By Emma Moore
on June 20, 2024
Read in 1 min

Each year, millions of Americans across the country pickup and move to different states. Some do it to escape bad weather, others to make new friends and see a new scene. Whatever the reason, the resulting population shifts remake cities and regions. 

The IRS tracks individuals based on their tax filings

To better understand why and where people move, the IRS tracks individuals based on their tax filings. When looking at this data from the early 1990’s to today, some interesting patterns emerge.

Popular places people choose to live

An obvious takeaway is people tend to move to neighboring states, especially when that neighboring state is large with multiple metropolitan areas. It is much easier to pack up and move a household simply across a border, rather than across the country.

Not surprisingly, people tend to move to neighboring states within their region. For instance, Southerners typically stay in the south, hopping across borders to other Southern states. Texas is particularly popular to move to for individuals from the smaller states surrounding it, most likely because it has several major cities (Austin, San Antonio, Dallas, and Houston). All of these cities may offer more diverse job opportunities and cultural experiences. Another big draw for moving to Texas: no income tax. 

Top destinations

Along with Texas, other large states tend to attract more and more movers. Florida, with its tropical climate and diverse wildlife, attracts adventure seekers and retirees alike. With natural amenities like that, it’s easy to see why Florida is a top destination. Likewise, California, the largest and most populous state in the country, also attracts a wide range of individuals, mostly because California’s cities are some of the most developed in the world, offering job opportunities for those who can handle the high cost of living. For those wanting to escape the high price of California life, there’s always Texas.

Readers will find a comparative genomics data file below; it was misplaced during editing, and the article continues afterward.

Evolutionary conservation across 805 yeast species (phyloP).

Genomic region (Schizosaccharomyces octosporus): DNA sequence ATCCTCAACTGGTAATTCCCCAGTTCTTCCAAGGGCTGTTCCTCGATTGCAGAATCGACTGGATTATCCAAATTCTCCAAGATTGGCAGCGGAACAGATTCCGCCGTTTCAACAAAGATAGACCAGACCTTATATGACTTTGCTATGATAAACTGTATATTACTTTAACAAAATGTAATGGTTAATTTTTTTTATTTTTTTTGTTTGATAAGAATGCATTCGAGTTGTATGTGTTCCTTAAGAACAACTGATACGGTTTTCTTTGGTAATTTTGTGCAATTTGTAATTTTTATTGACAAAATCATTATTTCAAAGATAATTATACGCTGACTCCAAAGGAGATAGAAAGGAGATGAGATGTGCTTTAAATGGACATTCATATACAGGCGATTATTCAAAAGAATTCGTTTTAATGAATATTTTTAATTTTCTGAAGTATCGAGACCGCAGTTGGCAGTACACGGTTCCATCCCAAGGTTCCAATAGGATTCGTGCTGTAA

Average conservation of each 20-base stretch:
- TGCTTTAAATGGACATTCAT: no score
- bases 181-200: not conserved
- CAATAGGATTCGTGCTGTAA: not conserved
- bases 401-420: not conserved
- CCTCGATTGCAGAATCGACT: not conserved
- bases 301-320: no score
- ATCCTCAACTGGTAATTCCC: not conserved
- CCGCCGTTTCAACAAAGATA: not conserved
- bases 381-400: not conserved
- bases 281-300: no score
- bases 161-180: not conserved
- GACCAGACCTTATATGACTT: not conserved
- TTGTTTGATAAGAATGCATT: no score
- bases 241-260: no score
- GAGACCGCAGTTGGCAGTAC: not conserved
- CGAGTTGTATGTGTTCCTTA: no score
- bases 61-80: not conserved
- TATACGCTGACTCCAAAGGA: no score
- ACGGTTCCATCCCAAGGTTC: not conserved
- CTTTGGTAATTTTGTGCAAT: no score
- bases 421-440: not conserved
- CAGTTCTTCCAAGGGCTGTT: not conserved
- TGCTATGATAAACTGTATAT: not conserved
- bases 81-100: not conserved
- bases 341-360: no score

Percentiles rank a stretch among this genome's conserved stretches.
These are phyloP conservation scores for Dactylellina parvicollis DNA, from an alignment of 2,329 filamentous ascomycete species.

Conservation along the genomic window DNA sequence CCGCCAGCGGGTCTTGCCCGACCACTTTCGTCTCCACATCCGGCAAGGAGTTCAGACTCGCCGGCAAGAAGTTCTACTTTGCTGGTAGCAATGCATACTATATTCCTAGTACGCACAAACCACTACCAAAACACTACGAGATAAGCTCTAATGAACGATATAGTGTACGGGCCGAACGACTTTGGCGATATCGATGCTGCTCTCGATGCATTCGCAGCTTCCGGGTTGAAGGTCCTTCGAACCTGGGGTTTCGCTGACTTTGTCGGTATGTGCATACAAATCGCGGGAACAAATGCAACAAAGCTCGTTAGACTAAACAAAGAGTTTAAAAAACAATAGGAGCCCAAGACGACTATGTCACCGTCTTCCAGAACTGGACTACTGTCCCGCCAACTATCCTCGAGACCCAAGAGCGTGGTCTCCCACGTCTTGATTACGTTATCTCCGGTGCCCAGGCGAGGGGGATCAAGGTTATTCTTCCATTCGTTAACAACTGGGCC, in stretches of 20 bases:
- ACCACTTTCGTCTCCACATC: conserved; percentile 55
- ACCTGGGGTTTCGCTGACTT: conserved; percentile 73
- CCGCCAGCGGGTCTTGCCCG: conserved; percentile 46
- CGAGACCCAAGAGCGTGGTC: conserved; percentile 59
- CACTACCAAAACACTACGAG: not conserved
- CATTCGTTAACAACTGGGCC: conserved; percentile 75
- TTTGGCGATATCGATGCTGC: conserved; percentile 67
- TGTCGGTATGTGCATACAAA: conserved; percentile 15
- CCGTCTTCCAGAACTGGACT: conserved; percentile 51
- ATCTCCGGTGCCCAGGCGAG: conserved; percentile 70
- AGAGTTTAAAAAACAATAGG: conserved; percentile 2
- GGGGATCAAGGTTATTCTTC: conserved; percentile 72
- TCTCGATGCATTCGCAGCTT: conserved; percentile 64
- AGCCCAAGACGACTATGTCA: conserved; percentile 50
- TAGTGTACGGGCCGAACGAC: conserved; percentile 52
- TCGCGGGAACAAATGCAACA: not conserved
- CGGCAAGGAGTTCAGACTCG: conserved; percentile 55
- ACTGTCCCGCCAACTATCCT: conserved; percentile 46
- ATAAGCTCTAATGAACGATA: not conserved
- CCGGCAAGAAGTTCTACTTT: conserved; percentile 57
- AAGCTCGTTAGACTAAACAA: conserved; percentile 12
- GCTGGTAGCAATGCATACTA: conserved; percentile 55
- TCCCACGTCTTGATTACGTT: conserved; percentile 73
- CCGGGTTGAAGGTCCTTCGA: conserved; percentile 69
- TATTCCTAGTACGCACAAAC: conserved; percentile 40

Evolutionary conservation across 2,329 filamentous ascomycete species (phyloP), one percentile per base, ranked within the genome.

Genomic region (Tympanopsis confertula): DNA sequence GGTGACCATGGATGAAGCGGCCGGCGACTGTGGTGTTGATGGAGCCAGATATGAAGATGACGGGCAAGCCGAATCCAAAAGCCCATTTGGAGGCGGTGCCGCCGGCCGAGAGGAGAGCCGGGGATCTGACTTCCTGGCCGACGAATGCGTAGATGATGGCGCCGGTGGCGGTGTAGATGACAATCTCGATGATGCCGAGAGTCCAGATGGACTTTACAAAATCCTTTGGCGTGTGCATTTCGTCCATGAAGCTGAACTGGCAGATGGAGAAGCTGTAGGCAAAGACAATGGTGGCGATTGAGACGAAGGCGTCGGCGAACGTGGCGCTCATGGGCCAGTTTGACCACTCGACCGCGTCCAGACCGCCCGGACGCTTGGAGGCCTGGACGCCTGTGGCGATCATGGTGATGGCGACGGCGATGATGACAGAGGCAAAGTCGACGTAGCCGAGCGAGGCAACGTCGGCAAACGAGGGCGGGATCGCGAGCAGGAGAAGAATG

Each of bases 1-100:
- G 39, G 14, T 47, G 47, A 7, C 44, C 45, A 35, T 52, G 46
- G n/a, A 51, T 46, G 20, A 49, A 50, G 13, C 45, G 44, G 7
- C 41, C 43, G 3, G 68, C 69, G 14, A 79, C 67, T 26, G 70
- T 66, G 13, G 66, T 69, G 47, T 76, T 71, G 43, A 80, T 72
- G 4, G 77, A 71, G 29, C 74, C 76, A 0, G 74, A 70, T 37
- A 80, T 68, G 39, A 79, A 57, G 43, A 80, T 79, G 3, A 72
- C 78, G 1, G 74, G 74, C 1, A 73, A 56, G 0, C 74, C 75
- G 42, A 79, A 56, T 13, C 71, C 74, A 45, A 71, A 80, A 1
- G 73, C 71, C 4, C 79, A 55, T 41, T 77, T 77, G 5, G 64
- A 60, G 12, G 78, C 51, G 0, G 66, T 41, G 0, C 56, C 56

Besides people moving within their region, states with massive cultural centers like New York, Massachusetts, Illinois, and Georgia have people from across the country moving to them. Cities like Chicago, Atlanta, and Boston are some of the most well-known in the nation with unique offerings for any sort of person. These cities have huge populations of different groups of people, making them a more attractive place for people moving outside their region.

Making the decision to cross state lines is quite common in the United States. When looking at the patterns of movers, you’ll see that in nearly every region, people are moving to neighboring states and cultural hubs, seeking different job and educational opportunities. 

IRS. (2019). SOI Tax Stats – Migration Data. irs.gov

This is not for legal or financial advice. Please consult a legal or financial advisor for your specific situation.